About sixty entrepreneurs from the Wouri division organised a trade fair for SMEs under the leadership of the local delegation of the Ministry of Small and Medium-size Enterprises, Social Economy and Handicrafts. For three days, starting from 13 October at Parcours Vita in Douala, they presented their products while discussing the challenges of the import substitution policy. At the end of this first meeting, these SMEs "saw the need to industrialise their production. Given our respective sizes, we plan to pool our production resources for better yields. The lessons on taxation also did us a lot of good," said Emmanuel Moluh Kouotou, president of the Association of SME Promoters of Wouri (ASPME).


A cause for satisfaction for Minpmeesa's delegate, Sylvie Solange Mache Mewiue. The government's representative mentioned that the exhibition came about as a result of the current situation: the health and security crises disrupting the world economy and causing unprecedented inflation.


However, it will continue as a way of responding to the general rise in prices and the problems of households. "We want our SMEs to regenerate," said Mrs Mache. She added that craftsmen were hoping for an SME exchange and the continuation of the event.


In the aisles of the exhibition-sale area, some SME bosses also shared the idea that the reaction must be planned and endogenous. Françoise Essombe, promoter of KMC, a food processing company, advocated for the use of local know-how: "We no longer need to import everything. We have local engineers and I have one in my team as an expert. They can build machines to suit the context and the conditions of use. There are machines that we buy that have to run 24 hours a day, which is not very realistic for us. The disadvantage of imported machines is the absence of after-sales services. If you have a breakdown, who do you turn to? This opinion is shared by a well-informed visitor for whom the packaging deserves more attention. "Despite the constraints, your product has to be presentable. This bottle of Biumla wine, for example, is quite presentable, but it could also have been accompanied by a package bearing its name instead of an already used plastic packaging. It is increasingly possible to substitute our packaging by importing tools that allow us to manufacture them locally," says Christian Sandjo, a tax and accounting consultant.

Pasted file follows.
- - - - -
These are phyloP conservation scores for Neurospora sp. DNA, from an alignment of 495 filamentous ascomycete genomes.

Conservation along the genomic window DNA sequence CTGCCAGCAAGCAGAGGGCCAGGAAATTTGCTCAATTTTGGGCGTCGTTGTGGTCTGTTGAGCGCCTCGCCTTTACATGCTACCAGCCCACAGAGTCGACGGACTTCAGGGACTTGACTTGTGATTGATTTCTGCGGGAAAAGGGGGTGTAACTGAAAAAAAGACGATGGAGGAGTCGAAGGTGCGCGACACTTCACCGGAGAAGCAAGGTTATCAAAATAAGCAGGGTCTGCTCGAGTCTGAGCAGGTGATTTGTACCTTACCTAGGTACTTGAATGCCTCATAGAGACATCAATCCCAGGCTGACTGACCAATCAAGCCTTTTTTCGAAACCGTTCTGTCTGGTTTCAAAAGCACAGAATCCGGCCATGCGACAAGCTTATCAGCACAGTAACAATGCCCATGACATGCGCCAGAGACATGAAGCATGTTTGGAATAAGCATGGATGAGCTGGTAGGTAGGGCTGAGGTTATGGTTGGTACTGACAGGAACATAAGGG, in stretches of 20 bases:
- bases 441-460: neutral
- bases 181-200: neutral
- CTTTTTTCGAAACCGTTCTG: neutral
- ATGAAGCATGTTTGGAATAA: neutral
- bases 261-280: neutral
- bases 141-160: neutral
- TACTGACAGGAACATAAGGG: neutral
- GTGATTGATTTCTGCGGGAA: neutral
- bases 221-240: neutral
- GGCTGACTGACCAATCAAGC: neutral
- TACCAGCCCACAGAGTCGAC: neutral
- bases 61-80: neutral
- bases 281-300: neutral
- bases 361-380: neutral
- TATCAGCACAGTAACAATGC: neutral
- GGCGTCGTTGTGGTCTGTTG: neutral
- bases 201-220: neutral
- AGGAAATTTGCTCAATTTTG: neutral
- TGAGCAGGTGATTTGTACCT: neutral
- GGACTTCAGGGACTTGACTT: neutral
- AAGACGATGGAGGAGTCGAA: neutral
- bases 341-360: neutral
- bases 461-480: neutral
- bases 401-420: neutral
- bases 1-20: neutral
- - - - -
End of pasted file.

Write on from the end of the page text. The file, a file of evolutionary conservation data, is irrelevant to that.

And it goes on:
Source: Business in Cameroon, No. 282

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